By Nicole Hennessy
Food can tell the story of a region. Throughout the years, popular recipes can give clues about what the economy was like, what trends in the grocery industry were or what marketing initiatives caught on at the time.
For example, “It’s pretty clear, looking at some of the older recipes that were passed down, that they didn’t have access to global supermarkets that we all have right now,” said Westlake Porter Public Library’s web librarian, Matt Weaver, who’s been compiling Northeast Ohio residents’ recipes for a new database accessible through the library.
As far as what kinds of foods are used in recipes, he added, “It kind of varies by era. A cookbook done in the 1950s has a lot of processed stuff in it because that was seen as innovation.”
In comparison, recipes in the past few years have included much more fresh food, as culturally, many cooks have been embracing the local and sustainable food trend.
When Weaver came across old cookbooks in the library’s collection, he wondered if he could successfully archive area recipes. With five volumes of books cataloged he’s been successful, and won’t be slowing down any time soon.
With another idea to make them available on an online database, Weaver thought, “If we took these recipes out of the container of the book, how would they get used differently?”
They’ve been up for public use for just a few weeks, but so far he’s seen more than 50 copies of various cookbooks downloaded.
To log onto the database, library cardholders should enter their card number and a chosen PIN. Those who’d prefer the hard copies can peruse them at the library.
Staff members and groups like the Westlake Women’s Club have contributed so far, as well as individuals and families, all of whom were happy to share their recipes.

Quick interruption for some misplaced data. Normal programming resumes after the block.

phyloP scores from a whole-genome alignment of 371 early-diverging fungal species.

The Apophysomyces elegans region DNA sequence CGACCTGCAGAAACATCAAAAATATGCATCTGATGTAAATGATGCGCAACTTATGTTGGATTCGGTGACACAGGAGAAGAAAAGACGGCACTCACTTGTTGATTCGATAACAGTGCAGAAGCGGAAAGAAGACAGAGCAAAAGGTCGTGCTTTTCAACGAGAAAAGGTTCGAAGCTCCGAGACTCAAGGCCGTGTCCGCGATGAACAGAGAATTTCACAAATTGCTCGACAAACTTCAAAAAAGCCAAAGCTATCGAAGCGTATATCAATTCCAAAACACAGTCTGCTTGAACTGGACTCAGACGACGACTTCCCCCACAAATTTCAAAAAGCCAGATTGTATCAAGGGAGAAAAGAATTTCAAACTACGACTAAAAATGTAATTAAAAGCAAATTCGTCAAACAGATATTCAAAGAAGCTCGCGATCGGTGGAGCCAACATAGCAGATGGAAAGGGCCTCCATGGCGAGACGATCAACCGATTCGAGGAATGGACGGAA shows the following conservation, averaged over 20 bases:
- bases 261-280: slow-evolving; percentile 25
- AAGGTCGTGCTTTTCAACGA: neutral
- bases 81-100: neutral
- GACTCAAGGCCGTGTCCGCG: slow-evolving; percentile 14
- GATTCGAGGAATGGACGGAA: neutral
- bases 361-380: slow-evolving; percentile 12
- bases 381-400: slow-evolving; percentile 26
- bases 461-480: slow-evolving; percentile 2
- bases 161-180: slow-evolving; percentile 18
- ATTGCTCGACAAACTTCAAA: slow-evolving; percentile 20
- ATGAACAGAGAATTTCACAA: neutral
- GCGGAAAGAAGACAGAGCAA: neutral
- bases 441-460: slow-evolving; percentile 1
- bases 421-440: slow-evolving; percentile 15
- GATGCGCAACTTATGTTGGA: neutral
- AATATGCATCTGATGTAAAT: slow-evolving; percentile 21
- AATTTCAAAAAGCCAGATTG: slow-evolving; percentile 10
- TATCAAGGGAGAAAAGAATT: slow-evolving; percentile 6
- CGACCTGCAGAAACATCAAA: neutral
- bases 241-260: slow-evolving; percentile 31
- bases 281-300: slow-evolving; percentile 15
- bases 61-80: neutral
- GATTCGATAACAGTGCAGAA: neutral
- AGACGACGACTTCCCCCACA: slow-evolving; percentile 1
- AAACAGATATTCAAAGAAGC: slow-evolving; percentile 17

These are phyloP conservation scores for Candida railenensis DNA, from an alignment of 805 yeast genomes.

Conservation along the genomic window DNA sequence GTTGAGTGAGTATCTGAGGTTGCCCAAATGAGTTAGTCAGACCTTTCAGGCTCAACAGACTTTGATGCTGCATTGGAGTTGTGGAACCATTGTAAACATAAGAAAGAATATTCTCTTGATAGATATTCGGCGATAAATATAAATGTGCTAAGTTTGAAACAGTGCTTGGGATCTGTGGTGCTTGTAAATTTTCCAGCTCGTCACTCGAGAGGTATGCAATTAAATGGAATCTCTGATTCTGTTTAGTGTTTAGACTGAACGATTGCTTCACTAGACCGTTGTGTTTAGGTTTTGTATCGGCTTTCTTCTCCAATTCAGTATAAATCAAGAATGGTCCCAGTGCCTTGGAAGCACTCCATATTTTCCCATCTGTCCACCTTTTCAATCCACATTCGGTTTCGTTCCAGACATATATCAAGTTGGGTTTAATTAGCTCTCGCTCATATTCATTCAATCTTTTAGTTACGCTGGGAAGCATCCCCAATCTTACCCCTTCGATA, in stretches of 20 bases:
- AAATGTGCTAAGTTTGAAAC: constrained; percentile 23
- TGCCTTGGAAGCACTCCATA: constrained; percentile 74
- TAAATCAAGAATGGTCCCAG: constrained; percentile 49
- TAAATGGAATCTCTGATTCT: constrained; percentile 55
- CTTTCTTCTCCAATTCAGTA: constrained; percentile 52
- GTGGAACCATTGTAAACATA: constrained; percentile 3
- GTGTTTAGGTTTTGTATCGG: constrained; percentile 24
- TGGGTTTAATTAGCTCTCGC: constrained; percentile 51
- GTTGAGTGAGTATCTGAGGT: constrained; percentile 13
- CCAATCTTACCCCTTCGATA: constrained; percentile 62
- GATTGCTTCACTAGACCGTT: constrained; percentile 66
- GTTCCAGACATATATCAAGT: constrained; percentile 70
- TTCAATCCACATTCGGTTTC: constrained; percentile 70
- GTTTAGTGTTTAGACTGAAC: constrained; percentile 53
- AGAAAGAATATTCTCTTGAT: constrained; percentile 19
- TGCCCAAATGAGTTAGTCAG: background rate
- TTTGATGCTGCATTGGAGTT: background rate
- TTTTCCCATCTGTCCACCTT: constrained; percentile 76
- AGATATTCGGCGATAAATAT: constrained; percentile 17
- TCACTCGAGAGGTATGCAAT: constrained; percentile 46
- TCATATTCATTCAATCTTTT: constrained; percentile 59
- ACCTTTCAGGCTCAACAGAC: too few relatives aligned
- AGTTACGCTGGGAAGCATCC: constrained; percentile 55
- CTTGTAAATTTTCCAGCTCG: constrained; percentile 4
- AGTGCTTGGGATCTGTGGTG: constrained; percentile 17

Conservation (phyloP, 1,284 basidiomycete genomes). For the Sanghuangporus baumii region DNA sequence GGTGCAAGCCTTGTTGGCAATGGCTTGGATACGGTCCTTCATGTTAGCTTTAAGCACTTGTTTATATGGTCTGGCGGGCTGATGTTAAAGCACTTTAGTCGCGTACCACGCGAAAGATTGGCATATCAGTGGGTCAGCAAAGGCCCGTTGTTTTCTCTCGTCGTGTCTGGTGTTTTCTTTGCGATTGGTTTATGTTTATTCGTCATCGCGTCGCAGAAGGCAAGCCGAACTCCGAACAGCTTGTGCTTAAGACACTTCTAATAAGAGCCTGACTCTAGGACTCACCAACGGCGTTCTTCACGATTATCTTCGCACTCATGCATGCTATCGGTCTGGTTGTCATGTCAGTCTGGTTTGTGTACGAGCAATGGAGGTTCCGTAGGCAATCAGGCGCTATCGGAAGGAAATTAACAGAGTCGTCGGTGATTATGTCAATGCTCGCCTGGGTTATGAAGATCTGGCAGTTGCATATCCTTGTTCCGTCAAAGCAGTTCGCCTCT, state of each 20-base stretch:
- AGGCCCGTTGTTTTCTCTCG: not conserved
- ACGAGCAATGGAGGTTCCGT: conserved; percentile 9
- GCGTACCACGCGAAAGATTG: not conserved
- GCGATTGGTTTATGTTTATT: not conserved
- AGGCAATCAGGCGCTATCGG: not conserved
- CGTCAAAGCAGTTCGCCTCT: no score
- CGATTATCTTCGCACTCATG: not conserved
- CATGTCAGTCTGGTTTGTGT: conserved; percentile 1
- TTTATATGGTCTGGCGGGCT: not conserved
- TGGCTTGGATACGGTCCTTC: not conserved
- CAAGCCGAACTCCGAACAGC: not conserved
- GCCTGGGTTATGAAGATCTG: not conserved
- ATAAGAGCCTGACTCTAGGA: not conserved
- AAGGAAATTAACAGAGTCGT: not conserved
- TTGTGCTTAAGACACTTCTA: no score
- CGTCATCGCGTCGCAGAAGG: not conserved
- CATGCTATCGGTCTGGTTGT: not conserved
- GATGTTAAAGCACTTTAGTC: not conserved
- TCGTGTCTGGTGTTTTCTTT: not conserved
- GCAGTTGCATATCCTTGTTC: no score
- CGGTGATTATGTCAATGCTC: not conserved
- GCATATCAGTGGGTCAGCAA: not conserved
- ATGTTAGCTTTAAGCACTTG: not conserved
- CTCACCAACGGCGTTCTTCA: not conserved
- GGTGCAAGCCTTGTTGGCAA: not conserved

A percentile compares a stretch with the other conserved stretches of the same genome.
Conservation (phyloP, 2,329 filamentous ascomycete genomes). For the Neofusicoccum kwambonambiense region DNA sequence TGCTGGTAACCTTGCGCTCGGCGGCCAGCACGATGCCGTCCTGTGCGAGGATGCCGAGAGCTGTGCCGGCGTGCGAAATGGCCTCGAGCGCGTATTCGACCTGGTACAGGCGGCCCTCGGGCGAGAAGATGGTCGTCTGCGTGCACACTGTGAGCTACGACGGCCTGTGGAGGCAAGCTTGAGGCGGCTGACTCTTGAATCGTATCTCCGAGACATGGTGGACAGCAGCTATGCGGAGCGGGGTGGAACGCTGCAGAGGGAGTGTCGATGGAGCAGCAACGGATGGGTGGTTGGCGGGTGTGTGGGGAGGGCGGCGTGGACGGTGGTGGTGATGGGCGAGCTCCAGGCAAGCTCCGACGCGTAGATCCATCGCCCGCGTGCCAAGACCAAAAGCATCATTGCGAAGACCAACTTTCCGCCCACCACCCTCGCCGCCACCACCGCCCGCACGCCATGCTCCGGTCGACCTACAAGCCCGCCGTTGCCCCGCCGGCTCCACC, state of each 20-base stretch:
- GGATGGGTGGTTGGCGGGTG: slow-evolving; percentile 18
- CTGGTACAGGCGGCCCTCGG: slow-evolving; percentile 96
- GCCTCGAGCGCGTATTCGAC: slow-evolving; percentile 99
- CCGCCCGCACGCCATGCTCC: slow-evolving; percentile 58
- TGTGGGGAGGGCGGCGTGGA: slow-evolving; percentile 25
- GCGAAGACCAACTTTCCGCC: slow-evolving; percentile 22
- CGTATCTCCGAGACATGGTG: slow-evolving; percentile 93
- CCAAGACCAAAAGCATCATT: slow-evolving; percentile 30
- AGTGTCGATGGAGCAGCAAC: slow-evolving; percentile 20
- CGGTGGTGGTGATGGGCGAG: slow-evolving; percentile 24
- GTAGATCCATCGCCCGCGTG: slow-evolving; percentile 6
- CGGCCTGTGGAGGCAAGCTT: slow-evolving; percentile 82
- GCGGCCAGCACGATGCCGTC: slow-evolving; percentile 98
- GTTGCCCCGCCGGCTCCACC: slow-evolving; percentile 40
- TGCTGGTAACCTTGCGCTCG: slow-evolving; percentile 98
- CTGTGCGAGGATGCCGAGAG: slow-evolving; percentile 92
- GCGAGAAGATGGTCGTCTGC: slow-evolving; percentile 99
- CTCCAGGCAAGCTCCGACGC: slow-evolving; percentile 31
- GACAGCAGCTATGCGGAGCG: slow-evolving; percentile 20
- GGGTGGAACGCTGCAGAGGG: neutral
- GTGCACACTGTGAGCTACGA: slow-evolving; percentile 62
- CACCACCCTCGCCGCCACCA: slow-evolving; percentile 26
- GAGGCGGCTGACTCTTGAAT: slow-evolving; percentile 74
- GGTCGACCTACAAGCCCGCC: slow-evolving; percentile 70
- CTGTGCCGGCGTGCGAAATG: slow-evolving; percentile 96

“I had another organization that was a little more cautious,” Weaver said. “I think there’s concern that by participating in the project, (contributors) are handing over the copyright and all of their work, and then it becomes property of the library, but that’s not the case.”
All participants in Porter Library’s cookbook project retain ownership of their contributions. And for those who worry their recipes being shared online, Weaver says he’s happy to include those exclusively in the hard copies.
“There are some people that are very secretive with their recipes,” he added, “and some people just love to share.”
Even this early on in the compilation process, the collection is culturally diverse, and that aspect is expected to broaden further as more community members become aware of the project.
As Weaver continues soliciting community members and groups for recipes and making library users aware of the community cookbook project, he mentally files away observations made evident throughout the compilation process.
“Your great-grandmother cooked very differently from your grandmother and your mom,” he said. “It’s pretty interesting.”
SIDE BAR: To log onto the Westlake Porter Public Library’s new community cookbook, go to westlakelibrary.org. For questions or to submit a recipe, call 440-871-2600 and ask for Matt Weaver.